The U.S. partnership with the Netherlands dates back to the American Revolution, which the Netherlands supported. The United States established diplomatic relations with the Netherlands in 1782; it is one of our oldest, continuous bilateral relationships. Our bilateral relations are based on close historical and cultural ties as well as a common dedication to individual freedom and human rights. The United States and the Netherlands share similar positions on many important issues and work together both bilaterally and multilaterally in such institutions as the United Nations (UN) and the North Atlantic Treaty Organization (NATO).
The Netherlands fought alongside the United States in the Korean War and the first Gulf War and have been active in global peacekeeping efforts in the former Yugoslavia, Afghanistan, Iraq, and more recently in Mali. The Netherlands played a leading role in the 1999 Kosovo air campaign. It has contributed to European Union (EU) peacekeeping forces in Bosnia. The Netherlands also supported and participated in NATO training efforts in Iraq, the EU and NATO police training efforts in Afghanistan, the 2011 NATO mission in Libya, and in both EU and NATO counter-piracy operations. The Netherlands supports counterterrorism efforts with leadership, personnel, and material. It is a party to all 12 UN counterterrorism conventions and Co-Chairs the Global Counterterrorism Forum. The Netherlands works closely with the United States and other countries on international programs against drug trafficking and organized crime. The United States and the Netherlands share a liberal economic outlook and firm commitment to free trade. Today, the U.S. embassy is at The Hague. There is also a U.S. Consulate General in Amsterdam. For more information on our relationship with Netherlands, please click here.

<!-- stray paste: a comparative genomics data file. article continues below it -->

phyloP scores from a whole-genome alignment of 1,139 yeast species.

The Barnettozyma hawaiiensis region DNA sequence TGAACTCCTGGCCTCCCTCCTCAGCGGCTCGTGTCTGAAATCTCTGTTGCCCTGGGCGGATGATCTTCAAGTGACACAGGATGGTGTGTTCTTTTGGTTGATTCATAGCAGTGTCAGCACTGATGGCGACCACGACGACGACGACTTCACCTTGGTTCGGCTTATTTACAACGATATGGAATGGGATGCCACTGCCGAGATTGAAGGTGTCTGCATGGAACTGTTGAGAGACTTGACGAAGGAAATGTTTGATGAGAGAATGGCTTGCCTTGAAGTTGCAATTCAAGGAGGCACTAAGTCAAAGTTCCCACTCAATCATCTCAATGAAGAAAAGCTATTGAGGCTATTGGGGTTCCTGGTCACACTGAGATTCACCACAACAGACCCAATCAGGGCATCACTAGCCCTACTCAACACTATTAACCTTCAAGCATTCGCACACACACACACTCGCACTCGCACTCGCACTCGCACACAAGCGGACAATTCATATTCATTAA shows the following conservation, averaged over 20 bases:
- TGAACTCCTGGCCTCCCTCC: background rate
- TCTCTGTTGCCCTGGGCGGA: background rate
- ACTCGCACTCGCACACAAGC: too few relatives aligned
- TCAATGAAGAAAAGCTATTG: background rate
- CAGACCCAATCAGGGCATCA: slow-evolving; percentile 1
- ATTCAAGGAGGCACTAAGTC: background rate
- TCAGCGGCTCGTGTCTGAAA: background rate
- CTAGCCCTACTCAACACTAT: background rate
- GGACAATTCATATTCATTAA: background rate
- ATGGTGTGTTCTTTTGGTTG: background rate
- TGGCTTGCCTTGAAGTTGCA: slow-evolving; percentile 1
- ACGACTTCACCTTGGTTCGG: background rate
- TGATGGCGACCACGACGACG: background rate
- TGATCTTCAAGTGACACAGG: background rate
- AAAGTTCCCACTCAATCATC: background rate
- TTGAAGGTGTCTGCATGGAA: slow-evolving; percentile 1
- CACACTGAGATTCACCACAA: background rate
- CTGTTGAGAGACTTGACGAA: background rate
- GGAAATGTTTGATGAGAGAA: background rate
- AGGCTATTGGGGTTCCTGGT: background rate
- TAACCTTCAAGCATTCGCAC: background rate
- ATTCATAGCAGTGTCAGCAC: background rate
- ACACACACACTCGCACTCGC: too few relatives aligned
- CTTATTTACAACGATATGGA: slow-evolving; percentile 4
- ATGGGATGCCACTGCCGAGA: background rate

Source, United States Department of State, Office of the Historian and Bureau of European and Eurasian Affairs.